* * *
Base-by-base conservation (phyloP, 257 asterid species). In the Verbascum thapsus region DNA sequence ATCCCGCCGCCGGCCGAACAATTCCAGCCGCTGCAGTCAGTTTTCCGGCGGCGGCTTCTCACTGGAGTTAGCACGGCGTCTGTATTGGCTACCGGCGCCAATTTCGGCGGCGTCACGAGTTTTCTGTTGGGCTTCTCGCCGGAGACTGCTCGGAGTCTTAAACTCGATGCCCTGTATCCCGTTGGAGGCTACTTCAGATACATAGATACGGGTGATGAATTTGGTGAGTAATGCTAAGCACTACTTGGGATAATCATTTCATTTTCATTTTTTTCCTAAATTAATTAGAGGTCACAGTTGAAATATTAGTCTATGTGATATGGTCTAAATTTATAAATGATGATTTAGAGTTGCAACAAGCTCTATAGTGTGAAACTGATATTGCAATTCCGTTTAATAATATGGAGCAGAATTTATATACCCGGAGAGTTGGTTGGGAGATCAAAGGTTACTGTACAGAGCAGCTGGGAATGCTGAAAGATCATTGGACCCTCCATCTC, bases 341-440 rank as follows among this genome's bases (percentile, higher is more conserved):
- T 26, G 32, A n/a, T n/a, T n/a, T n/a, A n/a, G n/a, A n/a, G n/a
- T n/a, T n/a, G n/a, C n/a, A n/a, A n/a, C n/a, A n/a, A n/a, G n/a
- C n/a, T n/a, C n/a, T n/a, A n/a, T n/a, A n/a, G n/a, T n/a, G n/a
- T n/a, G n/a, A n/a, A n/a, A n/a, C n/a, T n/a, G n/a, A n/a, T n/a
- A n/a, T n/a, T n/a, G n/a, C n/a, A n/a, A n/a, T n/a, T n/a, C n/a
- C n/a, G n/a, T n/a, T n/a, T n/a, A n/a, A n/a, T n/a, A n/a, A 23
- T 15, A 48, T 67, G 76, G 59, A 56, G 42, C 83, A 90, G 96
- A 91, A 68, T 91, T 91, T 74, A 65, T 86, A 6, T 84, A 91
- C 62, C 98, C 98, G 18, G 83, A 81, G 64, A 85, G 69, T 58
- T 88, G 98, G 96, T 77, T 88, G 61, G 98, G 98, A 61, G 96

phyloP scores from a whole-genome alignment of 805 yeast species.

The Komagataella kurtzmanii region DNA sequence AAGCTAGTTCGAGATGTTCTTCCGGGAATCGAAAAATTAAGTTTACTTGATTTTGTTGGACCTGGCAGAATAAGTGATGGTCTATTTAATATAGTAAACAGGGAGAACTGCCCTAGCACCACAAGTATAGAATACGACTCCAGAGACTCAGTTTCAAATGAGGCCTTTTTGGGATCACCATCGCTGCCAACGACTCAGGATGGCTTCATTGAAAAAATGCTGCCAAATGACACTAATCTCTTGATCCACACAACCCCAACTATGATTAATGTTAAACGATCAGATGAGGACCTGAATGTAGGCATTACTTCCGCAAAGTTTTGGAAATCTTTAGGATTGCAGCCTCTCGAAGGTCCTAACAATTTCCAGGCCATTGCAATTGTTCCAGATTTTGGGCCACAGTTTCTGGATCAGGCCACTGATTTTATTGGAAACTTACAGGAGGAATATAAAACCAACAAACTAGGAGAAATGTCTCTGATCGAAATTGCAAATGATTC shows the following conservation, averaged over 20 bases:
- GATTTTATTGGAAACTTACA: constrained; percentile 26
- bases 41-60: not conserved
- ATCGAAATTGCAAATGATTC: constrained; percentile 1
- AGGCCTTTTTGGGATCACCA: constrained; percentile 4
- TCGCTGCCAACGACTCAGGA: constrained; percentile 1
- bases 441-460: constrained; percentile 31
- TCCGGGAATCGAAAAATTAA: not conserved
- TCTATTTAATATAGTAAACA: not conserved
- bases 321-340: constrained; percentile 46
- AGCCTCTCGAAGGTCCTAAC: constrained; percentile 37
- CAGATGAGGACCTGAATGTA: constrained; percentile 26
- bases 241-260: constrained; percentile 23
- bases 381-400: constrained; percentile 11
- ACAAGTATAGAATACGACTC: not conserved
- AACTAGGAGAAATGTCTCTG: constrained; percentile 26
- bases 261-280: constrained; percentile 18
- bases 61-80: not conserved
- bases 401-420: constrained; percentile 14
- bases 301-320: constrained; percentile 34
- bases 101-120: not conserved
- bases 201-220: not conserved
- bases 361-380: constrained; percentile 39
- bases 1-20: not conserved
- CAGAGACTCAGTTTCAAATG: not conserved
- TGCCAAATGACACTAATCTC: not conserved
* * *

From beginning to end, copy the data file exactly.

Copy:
Base-by-base conservation (phyloP, 257 asterid species). In the Verbascum thapsus region DNA sequence ATCCCGCCGCCGGCCGAACAATTCCAGCCGCTGCAGTCAGTTTTCCGGCGGCGGCTTCTCACTGGAGTTAGCACGGCGTCTGTATTGGCTACCGGCGCCAATTTCGGCGGCGTCACGAGTTTTCTGTTGGGCTTCTCGCCGGAGACTGCTCGGAGTCTTAAACTCGATGCCCTGTATCCCGTTGGAGGCTACTTCAGATACATAGATACGGGTGATGAATTTGGTGAGTAATGCTAAGCACTACTTGGGATAATCATTTCATTTTCATTTTTTTCCTAAATTAATTAGAGGTCACAGTTGAAATATTAGTCTATGTGATATGGTCTAAATTTATAAATGATGATTTAGAGTTGCAACAAGCTCTATAGTGTGAAACTGATATTGCAATTCCGTTTAATAATATGGAGCAGAATTTATATACCCGGAGAGTTGGTTGGGAGATCAAAGGTTACTGTACAGAGCAGCTGGGAATGCTGAAAGATCATTGGACCCTCCATCTC, bases 341-440 rank as follows among this genome's bases (percentile, higher is more conserved):
- T 26, G 32, A n/a, T n/a, T n/a, T n/a, A n/a, G n/a, A n/a, G n/a
- T n/a, T n/a, G n/a, C n/a, A n/a, A n/a, C n/a, A n/a, A n/a, G n/a
- C n/a, T n/a, C n/a, T n/a, A n/a, T n/a, A n/a, G n/a, T n/a, G n/a
- T n/a, G n/a, A n/a, A n/a, A n/a, C n/a, T n/a, G n/a, A n/a, T n/a
- A n/a, T n/a, T n/a, G n/a, C n/a, A n/a, A n/a, T n/a, T n/a, C n/a
- C n/a, G n/a, T n/a, T n/a, T n/a, A n/a, A n/a, T n/a, A n/a, A 23
- T 15, A 48, T 67, G 76, G 59, A 56, G 42, C 83, A 90, G 96
- A 91, A 68, T 91, T 91, T 74, A 65, T 86, A 6, T 84, A 91
- C 62, C 98, C 98, G 18, G 83, A 81, G 64, A 85, G 69, T 58
- T 88, G 98, G 96, T 77, T 88, G 61, G 98, G 98, A 61, G 96

phyloP scores from a whole-genome alignment of 805 yeast species.

The Komagataella kurtzmanii region DNA sequence AAGCTAGTTCGAGATGTTCTTCCGGGAATCGAAAAATTAAGTTTACTTGATTTTGTTGGACCTGGCAGAATAAGTGATGGTCTATTTAATATAGTAAACAGGGAGAACTGCCCTAGCACCACAAGTATAGAATACGACTCCAGAGACTCAGTTTCAAATGAGGCCTTTTTGGGATCACCATCGCTGCCAACGACTCAGGATGGCTTCATTGAAAAAATGCTGCCAAATGACACTAATCTCTTGATCCACACAACCCCAACTATGATTAATGTTAAACGATCAGATGAGGACCTGAATGTAGGCATTACTTCCGCAAAGTTTTGGAAATCTTTAGGATTGCAGCCTCTCGAAGGTCCTAACAATTTCCAGGCCATTGCAATTGTTCCAGATTTTGGGCCACAGTTTCTGGATCAGGCCACTGATTTTATTGGAAACTTACAGGAGGAATATAAAACCAACAAACTAGGAGAAATGTCTCTGATCGAAATTGCAAATGATTC shows the following conservation, averaged over 20 bases:
- GATTTTATTGGAAACTTACA: constrained; percentile 26
- bases 41-60: not conserved
- ATCGAAATTGCAAATGATTC: constrained; percentile 1
- AGGCCTTTTTGGGATCACCA: constrained; percentile 4
- TCGCTGCCAACGACTCAGGA: constrained; percentile 1
- bases 441-460: constrained; percentile 31
- TCCGGGAATCGAAAAATTAA: not conserved
- TCTATTTAATATAGTAAACA: not conserved
- bases 321-340: constrained; percentile 46
- AGCCTCTCGAAGGTCCTAAC: constrained; percentile 37
- CAGATGAGGACCTGAATGTA: constrained; percentile 26
- bases 241-260: constrained; percentile 23
- bases 381-400: constrained; percentile 11
- ACAAGTATAGAATACGACTC: not conserved
- AACTAGGAGAAATGTCTCTG: constrained; percentile 26
- bases 261-280: constrained; percentile 18
- bases 61-80: not conserved
- bases 401-420: constrained; percentile 14
- bases 301-320: constrained; percentile 34
- bases 101-120: not conserved
- bases 201-220: not conserved
- bases 361-380: constrained; percentile 39
- bases 1-20: not conserved
- CAGAGACTCAGTTTCAAATG: not conserved
- TGCCAAATGACACTAATCTC: not conserved